San Luis Obispo’s own Leo Dumouchelle was one of the thousands of Americans who participated in D-Day 75 years ago.
Dumouchelle joined the service during World War II, and decided to take one of the most dangerous positions. After learning the paratroopers got an extra $50 a month as an incentive for being one of the first behind enemy lines, Dumouchelle jumped on the opportunity and eventually became a member of the 82nd Airborne paratroopers.
As an engineer for the paratroopers, Dumouchelle parachuted into enemy lines.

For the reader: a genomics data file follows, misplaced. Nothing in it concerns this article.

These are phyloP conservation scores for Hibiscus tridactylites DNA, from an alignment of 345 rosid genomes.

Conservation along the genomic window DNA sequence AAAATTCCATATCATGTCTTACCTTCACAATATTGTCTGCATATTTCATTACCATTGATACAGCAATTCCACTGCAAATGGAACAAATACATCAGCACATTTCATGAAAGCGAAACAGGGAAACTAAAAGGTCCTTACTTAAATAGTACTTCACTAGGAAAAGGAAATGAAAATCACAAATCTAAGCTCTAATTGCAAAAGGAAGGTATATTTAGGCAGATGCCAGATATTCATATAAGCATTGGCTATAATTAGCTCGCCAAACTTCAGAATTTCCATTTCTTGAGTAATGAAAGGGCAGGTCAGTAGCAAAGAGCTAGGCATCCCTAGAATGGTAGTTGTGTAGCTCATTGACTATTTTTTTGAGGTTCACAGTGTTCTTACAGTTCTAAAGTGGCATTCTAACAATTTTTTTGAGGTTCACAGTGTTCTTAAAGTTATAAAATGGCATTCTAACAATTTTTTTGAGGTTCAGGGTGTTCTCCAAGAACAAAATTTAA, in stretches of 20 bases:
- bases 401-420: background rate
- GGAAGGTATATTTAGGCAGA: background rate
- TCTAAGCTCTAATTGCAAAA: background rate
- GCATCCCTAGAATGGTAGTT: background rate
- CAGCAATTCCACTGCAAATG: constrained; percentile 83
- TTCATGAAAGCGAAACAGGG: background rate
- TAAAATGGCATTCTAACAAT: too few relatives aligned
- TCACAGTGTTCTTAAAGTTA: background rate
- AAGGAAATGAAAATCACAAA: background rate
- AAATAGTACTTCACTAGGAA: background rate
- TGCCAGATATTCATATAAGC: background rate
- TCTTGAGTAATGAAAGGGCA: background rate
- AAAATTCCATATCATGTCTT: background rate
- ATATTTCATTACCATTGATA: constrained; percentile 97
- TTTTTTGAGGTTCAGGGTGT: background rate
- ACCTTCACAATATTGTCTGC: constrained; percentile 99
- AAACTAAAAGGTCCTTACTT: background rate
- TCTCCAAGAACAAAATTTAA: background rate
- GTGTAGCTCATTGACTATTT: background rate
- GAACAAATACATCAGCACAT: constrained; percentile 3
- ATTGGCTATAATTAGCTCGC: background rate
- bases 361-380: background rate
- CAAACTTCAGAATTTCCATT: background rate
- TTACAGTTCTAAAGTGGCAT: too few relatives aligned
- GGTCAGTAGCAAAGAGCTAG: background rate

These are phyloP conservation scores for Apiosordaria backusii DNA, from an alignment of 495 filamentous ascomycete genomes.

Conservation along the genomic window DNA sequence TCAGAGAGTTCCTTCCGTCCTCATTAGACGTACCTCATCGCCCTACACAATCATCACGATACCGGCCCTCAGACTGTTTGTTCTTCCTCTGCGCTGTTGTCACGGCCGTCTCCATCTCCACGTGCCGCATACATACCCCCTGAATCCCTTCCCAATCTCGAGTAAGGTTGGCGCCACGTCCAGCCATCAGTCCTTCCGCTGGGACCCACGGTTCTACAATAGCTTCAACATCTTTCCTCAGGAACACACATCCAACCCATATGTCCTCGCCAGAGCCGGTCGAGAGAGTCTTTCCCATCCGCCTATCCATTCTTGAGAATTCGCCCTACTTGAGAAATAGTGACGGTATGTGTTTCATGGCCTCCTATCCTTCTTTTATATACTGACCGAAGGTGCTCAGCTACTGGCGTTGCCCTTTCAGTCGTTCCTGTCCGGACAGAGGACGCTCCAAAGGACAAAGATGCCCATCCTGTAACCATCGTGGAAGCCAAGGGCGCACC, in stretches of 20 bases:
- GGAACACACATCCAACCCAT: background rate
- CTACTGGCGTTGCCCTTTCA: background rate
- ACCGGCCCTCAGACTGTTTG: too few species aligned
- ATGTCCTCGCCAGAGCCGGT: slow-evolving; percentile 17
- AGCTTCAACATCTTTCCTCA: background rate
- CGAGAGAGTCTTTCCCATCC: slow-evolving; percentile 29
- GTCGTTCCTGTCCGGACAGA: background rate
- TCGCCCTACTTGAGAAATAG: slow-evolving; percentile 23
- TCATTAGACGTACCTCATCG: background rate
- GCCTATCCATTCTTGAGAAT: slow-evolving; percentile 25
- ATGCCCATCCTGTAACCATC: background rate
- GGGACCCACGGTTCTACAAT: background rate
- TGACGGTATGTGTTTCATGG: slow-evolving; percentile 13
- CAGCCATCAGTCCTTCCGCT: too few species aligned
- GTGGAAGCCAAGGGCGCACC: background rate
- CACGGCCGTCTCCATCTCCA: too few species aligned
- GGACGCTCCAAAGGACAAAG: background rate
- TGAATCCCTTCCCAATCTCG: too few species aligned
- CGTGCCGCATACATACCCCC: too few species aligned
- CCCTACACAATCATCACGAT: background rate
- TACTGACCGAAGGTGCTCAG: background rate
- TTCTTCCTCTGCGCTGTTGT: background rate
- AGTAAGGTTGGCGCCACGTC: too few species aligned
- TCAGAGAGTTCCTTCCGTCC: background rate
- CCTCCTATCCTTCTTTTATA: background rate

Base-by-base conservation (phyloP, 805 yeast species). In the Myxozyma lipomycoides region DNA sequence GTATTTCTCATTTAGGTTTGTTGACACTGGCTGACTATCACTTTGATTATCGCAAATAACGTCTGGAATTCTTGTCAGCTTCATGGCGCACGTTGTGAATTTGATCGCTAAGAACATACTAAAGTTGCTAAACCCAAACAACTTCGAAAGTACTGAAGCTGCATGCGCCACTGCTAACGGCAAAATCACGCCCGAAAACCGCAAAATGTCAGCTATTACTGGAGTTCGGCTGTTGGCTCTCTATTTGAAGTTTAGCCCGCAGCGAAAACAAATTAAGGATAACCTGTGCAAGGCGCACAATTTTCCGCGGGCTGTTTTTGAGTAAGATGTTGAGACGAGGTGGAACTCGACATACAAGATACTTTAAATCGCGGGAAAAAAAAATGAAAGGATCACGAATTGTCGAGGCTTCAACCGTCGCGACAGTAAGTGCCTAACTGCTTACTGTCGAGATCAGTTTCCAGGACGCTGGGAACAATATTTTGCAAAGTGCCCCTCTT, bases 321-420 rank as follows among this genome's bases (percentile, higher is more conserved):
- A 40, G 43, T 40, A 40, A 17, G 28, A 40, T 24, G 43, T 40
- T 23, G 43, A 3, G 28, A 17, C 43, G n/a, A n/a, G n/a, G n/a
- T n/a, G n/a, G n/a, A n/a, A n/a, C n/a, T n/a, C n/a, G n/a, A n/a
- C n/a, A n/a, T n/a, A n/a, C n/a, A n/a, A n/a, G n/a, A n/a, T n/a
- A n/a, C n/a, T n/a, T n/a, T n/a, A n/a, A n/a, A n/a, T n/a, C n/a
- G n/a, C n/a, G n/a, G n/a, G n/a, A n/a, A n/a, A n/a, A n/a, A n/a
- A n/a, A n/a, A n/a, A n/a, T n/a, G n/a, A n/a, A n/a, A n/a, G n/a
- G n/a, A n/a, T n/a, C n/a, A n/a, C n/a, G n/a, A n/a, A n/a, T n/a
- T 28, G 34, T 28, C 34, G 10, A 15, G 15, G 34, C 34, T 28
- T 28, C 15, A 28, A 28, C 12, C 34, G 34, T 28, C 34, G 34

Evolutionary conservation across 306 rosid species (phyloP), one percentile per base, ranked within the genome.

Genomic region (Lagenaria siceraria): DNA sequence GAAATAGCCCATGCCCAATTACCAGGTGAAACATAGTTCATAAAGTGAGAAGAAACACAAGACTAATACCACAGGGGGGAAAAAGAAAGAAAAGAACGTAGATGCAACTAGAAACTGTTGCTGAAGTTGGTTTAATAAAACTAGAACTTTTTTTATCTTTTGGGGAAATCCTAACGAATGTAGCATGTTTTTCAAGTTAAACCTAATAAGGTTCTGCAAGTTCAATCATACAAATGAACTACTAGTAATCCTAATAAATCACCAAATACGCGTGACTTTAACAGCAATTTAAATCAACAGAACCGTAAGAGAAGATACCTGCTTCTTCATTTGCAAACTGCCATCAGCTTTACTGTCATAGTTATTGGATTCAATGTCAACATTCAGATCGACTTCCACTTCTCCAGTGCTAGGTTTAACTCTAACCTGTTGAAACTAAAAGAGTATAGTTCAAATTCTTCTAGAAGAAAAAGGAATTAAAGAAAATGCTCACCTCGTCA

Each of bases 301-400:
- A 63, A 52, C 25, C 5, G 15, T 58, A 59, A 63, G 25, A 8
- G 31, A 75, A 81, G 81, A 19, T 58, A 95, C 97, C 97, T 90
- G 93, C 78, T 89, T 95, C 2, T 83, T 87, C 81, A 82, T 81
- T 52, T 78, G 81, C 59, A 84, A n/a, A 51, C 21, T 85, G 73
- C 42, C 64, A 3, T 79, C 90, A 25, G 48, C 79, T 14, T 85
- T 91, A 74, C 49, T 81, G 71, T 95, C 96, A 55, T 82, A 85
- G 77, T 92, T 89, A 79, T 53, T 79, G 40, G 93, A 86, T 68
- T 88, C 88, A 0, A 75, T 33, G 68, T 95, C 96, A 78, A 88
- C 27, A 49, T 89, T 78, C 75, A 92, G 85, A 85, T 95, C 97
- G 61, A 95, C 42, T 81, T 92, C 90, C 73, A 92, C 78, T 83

“Engineers were always first. We laid mines, picked up mines, and that was our job. Then we meet with the other troops and take them through the lines,” said Dumouchelle.
Dumouchelle explained that each mission came with a tremendous casualty, usually losing around half of their troops, and even though he is able to look back on D-Day today, he suffered three wounds throughout his service.
After serving from Africa to Berlin and making a total of 66 parachute jumps throughout his eight campaigns, Dumouchelle is a true local example of a hero.